So I'm looking at moving the other way, switching some VAS into VGS ex super, and the reverse inside Super. No change to overall asset allocation. In addition to the franking credit effect on taxable income (which is progressive ex Super but flat rate in Super), there is also probably the more basic point that Oz shares have a much higher yield vs global. As I vaguely recall posting upthread, I wouldn't skew it too extremely (i.e. all VGS ex Super and all VAS in Super) as I think you need to keep some diversification in each bucket. e.g. if there is some weird event that means hurts VAS badly vs VGS, as still need assets/income ex Super to be FIRE.

The other thought I'm having is insurance/investment bonds. Depends on whether I keep up the part-time work. But if we are both paying 37% plus medicare levy they look an interesting option. Super is better still, but as I'm still 39 and with young kids, the 10 year time frame on investment bonds is interesting as I can access in my 50's (and kids mid teens) and it will be capital gains free from that point. I'm loathe to add the complexity to our affairs, so will not jump into this, but seems an interesting option to consider in my circumstances...

misterhorsey

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Re: Australian Investing Thread
« Reply #2276 on: September 28, 2016, 07:16:59 PM »
I'm in the same situation as FFA above.  Would love to swap my ex Super VAS for VGS, but a) currency makes it scary, b) CGT on current gains in VAS makes it exxy.  May need to wait until I take a sabbatical and do the swap over in a non active income earning year, whenever/if that ever happens.

marty998

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Re: Australian Investing Thread
« Reply #2277 on: September 29, 2016, 05:49:24 AM »
Has the VAS ETF dividend estimate been published yet? Maybe tomorrow?


Entity name
VANGUARD AUSTRALIAN SHARES INDEX ETF
Security on which the Distribution will be paid
VAS - EXCHANGE TRADED FUND UNITS FULLY PAID
Announcement Type
New announcement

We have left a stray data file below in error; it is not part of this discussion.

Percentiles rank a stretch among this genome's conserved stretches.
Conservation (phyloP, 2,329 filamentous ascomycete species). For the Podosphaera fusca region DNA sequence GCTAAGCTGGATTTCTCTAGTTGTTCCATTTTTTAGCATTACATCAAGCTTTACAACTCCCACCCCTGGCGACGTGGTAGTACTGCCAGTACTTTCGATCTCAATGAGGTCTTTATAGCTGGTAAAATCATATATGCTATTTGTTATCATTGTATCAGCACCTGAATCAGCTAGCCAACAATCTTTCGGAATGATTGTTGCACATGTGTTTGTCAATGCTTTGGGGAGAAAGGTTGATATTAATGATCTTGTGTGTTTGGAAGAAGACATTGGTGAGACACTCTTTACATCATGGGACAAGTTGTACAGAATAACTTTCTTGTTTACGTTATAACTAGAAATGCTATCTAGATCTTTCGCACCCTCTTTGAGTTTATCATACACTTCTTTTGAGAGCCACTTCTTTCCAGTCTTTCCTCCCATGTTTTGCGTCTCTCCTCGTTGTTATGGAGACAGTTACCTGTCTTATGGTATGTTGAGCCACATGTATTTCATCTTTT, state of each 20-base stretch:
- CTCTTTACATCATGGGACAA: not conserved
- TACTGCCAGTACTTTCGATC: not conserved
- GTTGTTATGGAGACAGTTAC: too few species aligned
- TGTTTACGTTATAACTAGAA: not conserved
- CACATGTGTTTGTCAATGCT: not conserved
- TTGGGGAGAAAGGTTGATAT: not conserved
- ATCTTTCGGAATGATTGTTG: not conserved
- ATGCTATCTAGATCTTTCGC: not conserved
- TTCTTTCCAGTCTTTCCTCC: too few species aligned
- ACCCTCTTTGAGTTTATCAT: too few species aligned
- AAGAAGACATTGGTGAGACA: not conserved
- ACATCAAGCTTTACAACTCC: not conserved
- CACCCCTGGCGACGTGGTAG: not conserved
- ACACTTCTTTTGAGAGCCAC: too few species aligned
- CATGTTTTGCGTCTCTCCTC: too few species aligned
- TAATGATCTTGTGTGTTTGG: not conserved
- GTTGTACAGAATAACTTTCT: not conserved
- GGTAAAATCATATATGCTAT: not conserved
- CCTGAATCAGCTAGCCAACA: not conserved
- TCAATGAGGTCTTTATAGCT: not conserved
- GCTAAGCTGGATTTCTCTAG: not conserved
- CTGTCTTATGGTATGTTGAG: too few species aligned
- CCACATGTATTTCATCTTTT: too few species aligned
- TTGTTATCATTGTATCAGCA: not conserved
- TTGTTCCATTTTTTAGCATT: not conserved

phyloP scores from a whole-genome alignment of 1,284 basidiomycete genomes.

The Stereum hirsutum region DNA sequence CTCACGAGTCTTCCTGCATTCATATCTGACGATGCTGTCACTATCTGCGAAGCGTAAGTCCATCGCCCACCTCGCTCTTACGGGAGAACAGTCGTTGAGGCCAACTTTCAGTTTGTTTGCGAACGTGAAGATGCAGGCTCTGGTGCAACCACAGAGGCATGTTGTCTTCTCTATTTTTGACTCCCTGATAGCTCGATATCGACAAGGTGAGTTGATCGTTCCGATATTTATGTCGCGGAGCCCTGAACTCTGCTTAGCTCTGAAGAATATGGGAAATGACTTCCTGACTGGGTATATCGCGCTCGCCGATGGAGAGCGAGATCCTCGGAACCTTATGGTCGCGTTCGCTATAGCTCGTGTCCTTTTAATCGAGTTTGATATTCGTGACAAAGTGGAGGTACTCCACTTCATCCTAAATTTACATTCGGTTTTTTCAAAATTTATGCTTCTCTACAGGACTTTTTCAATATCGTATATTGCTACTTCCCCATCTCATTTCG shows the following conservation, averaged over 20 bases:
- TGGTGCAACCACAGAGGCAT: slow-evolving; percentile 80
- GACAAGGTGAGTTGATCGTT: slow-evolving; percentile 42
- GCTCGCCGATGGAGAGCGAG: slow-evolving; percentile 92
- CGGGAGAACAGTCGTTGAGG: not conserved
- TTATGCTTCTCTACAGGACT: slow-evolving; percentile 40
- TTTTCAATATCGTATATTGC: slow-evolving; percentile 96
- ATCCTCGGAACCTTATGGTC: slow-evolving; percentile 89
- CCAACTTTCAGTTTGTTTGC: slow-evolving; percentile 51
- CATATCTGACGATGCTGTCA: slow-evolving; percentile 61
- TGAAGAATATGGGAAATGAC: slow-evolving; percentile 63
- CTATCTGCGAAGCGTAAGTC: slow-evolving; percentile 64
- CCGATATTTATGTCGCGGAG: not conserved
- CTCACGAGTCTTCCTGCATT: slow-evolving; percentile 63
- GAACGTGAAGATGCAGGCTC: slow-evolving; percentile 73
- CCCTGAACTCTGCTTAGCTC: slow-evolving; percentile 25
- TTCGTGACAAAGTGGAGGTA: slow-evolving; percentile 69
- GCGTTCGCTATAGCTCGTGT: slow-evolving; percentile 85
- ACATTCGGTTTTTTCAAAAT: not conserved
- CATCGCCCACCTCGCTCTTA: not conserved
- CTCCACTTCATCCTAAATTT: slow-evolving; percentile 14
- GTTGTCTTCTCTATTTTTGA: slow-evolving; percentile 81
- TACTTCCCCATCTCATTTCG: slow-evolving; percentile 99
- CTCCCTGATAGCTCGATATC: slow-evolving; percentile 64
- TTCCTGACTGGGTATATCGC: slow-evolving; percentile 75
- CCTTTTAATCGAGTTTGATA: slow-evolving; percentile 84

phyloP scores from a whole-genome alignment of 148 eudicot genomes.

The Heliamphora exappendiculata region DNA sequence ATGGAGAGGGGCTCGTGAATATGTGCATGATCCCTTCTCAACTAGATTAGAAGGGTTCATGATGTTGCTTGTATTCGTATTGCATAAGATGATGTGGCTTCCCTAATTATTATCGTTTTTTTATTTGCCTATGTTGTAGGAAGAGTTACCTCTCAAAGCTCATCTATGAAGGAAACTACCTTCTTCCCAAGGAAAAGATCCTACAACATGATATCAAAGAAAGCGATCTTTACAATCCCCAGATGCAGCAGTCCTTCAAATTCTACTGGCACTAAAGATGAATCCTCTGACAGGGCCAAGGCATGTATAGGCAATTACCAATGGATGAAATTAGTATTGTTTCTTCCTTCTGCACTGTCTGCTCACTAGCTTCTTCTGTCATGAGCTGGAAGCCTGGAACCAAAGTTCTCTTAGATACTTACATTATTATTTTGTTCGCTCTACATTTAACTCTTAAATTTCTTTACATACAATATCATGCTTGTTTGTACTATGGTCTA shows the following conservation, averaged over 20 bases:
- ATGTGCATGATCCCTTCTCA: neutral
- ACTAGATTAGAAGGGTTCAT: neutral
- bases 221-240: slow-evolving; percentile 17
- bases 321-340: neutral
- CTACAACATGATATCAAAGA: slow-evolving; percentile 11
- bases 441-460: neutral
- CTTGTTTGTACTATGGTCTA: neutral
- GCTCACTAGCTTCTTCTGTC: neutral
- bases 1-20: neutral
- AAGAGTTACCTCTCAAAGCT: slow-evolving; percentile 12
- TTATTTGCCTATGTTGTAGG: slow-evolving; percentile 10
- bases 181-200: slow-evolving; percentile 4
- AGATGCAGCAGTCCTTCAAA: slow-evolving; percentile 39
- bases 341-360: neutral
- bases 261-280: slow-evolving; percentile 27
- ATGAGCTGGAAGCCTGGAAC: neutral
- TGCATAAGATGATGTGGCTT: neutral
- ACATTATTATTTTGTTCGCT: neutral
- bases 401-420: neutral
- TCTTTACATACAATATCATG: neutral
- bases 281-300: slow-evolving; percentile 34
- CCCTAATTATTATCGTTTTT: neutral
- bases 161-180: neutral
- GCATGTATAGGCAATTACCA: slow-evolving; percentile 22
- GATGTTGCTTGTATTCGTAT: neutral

Date of this announcement
Tuesday September 27, 2016
Distribution Amount
AUD 1.01268959
Ex Date
Tuesday October 4, 2016
Record Date
Wednesday October 5, 2016
Payment Date
Wednesday October 19, 2016
DRP election date
Wednesday October 5, 2016 17:00:00

A buck a share? Woo! $1000 for me :)

Reinvested at $70 each = 14 more VAS units...

superannuationfreak

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Re: Australian Investing Thread
« Reply #2278 on: September 29, 2016, 06:24:16 AM »
regarding asset placement, you didn't mention oz vs global shares. I've been thinking about it lately as I think I may have set-up the wrong way with a skew to oz shares ex super, and more global shares in super. Also considering I've taken on some part-time work which was not part of the original plan, pushing us both into the 37c marginal tax bracket (not that it really matters that much).
All our shares ex super are in wife's name and the oz share franking credits really push up the taxable income. And since I now still have some active income there is less need for all the dividend income ex Super which is probably the reason I lent towards having more oz shares.
So I'm looking at moving the other way, switching some VAS into VGS ex super, and the reverse inside Super. No change to overall asset allocation. In addition to the franking credit effect on taxable income (which is progressive ex Super but flat rate in Super), there is also probably the more basic point that Oz shares have a much higher yield vs global. As I vaguely recall posting upthread, I wouldn't skew it too extremely (i.e. all VGS ex Super and all VAS in Super) as I think you need to keep some diversification in each bucket. e.g. if there is some weird event that means hurts VAS badly vs VGS, as still need assets/income ex Super to be FIRE.